|Vintage Pulp||Oct 11 2013|
This understated but great poster was made for the Swedish release of Robert Siodmak’s film noir Cry of the City, which starred Victor Mature. In Sweden it was retitled Ond stad, which means “vicious city,” and in getting across that idea we like how the art positions Mature atop an X, or perhaps a crossroads, which we guess represents his presence at the center of a clash of difficult circumstances. This is a great movie that we talked about in detail back in 2009, and today we’re reiterating that it’s one to see. It opened in Sweden today in 1948.
|Vintage Pulp||Sep 29 2009|
You can’t explore film noir without getting acquainted with director Robert Siodmak. We mentioned him before when we showed you the Swedish promo art for his great film The Killers, and today we have the U.S. poster for his also brilliant Cry of the City. The story involves two friends who both grew up in good families, but ended up on opposite sides of the law—one as a cop, the other as a criminal.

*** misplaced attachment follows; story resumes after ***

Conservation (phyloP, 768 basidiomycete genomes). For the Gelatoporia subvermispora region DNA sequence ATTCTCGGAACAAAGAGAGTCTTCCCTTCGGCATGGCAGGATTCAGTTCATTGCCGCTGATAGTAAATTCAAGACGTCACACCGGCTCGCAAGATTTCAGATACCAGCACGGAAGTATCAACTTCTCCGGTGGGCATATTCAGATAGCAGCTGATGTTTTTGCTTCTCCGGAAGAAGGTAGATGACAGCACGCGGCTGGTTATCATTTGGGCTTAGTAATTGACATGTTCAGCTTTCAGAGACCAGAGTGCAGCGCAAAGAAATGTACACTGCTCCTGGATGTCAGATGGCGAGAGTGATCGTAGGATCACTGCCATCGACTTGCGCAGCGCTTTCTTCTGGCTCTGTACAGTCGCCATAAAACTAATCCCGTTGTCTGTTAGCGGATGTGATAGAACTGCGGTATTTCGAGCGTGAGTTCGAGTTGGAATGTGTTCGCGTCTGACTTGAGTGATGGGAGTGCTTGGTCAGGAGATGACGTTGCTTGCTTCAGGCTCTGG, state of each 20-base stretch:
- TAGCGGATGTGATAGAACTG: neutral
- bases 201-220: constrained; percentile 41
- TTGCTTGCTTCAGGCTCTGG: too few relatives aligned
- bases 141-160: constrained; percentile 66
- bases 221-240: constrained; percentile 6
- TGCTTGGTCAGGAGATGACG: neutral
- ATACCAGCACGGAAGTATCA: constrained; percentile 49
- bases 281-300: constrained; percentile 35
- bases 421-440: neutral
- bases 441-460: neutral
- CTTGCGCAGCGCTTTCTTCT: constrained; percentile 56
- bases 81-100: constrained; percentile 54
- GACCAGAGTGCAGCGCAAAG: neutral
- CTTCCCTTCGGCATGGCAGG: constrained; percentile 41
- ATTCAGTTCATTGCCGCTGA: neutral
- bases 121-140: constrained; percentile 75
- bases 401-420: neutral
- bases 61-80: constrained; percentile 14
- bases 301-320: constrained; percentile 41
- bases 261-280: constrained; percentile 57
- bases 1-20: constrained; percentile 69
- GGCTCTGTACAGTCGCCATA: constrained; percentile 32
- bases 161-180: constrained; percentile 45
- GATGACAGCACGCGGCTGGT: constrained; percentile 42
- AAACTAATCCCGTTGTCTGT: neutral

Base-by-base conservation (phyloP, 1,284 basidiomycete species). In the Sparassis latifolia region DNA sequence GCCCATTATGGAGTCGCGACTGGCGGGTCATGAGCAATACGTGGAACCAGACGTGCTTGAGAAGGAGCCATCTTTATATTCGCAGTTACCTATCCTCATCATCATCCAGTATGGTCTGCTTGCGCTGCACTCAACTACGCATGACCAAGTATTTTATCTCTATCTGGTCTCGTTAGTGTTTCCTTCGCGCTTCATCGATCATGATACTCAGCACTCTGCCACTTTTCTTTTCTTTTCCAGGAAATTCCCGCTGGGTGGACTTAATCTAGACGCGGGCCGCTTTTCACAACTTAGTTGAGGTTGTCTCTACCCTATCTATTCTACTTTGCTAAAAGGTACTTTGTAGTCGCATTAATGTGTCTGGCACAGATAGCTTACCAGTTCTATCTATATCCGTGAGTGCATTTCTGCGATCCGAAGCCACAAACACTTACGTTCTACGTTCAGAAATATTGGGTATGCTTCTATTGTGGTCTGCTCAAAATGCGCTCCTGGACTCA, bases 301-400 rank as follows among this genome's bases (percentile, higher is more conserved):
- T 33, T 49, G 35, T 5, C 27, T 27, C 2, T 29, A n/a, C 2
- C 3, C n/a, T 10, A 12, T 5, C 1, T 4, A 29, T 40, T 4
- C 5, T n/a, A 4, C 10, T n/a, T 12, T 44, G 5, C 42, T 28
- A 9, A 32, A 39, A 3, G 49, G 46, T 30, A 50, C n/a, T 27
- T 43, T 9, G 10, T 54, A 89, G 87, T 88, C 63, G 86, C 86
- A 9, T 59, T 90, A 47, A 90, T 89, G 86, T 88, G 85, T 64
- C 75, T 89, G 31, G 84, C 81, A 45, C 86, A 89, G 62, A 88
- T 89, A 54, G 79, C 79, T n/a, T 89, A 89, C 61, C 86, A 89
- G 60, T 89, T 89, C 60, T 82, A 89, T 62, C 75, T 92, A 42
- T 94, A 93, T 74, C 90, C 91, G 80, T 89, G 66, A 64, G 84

Victor Mature plays the cop, and we have to say, we wish he hadn’t gone on to do all those sword and sandal epics, because we kept picturing him covered with bronzer, splitting Philistines’ heads with the jawbone of an ass. But his performance here is good, a perfect counterbalance to the intense Richard Conte’s ailing crook, who opens the film wounded in a hospital bed.
Conte eventually escapes to track down the real perpetrator of a jewel heist the police have pinned on him. After a few twists and turns, he finds the real thief, but in noir, you can't buy off fate even with a last act of selflessness. Conte is still a bad man, and he's still gotta pay the piper. Cry of the City premiered in the U.S today in 1948.